Egypt’s liberal opposition called for more protests on Sunday, seeking to keep up the momentum of its street campaign after the President made a partial concession overnight but refused its main demand that he rescind the draft constitution going to a referendum on December 15.
President Mohamed Morsy met one of the opposition’s demands, annulling his November 22 decree that gave him near unrestricted powers. But he insisted on going ahead with the referendum on a constitution hurriedly adopted by his Islamist allies during an all-night session late last month.
The opposition National Salvation Front called on supporters to rally against the referendum.
The opposition said Mr. Morsy’s rescinding of his decree was an empty gesture since the decree had already achieved its main aim of ensuring the adoption of the draft constitution. The edicts had barred the courts from dissolving the Constituent Assembly that passed the charter and further neutered the judiciary by making Mr. Morsy immune from its oversight.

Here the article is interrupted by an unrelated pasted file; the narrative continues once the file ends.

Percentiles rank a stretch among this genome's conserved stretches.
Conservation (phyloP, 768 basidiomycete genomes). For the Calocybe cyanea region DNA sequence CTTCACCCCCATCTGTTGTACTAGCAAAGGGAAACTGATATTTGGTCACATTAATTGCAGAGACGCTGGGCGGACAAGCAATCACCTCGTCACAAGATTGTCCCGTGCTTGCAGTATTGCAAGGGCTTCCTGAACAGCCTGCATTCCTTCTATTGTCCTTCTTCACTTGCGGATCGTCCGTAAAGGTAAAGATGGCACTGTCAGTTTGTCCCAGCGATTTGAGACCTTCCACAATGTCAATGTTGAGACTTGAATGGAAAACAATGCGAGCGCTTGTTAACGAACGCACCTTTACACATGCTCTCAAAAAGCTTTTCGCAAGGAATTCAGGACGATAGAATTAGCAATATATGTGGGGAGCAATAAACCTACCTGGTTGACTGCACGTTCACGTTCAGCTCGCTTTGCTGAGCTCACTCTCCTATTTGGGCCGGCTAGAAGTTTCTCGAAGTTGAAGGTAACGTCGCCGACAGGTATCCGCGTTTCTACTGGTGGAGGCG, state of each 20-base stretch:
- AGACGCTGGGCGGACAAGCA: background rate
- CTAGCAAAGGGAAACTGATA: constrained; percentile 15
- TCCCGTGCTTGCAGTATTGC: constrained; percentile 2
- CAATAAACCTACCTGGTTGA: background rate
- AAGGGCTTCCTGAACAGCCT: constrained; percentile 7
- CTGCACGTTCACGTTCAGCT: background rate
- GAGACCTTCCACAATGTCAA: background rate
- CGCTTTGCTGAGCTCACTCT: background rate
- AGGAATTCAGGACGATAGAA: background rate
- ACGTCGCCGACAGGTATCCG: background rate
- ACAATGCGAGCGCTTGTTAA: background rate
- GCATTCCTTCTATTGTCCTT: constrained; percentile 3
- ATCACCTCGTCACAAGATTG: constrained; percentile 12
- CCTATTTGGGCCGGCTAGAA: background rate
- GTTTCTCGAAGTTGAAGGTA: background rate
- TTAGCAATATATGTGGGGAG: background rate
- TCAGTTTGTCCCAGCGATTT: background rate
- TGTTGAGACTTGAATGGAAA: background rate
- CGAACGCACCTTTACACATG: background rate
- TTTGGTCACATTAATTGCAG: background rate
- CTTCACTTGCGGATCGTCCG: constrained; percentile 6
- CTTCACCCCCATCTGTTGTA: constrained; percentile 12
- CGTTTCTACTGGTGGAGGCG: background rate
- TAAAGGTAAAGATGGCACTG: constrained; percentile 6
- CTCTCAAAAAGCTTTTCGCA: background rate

Still, the lifting of the decree could persuade many judges to drop their two-week strike to protest what their leaders called Mr. Morsy’s assault on the judiciary. An end to their strike means they would oversee the December 15 vote as is customary in Egypt.
If the referendum goes ahead, the opposition faces a new challenge either to campaign for a “no” vote or to boycott the process altogether. A low turnout or the charter passing by a small margin of victory would cast doubts on the constitution’s legitimacy.
The draft charter was adopted amid a boycott by liberal and Christian members of the Constituent Assembly.
The document would open the door to Egypt’s most extensive implementation of Islamic law, enshrining a say for Muslim clerics in legislation, making civil rights subordinate to Sharia and broadly allowing the state to protect “ethics and morals”. It fails to outlaw gender discrimination and mainly refers to women in relation to home and family.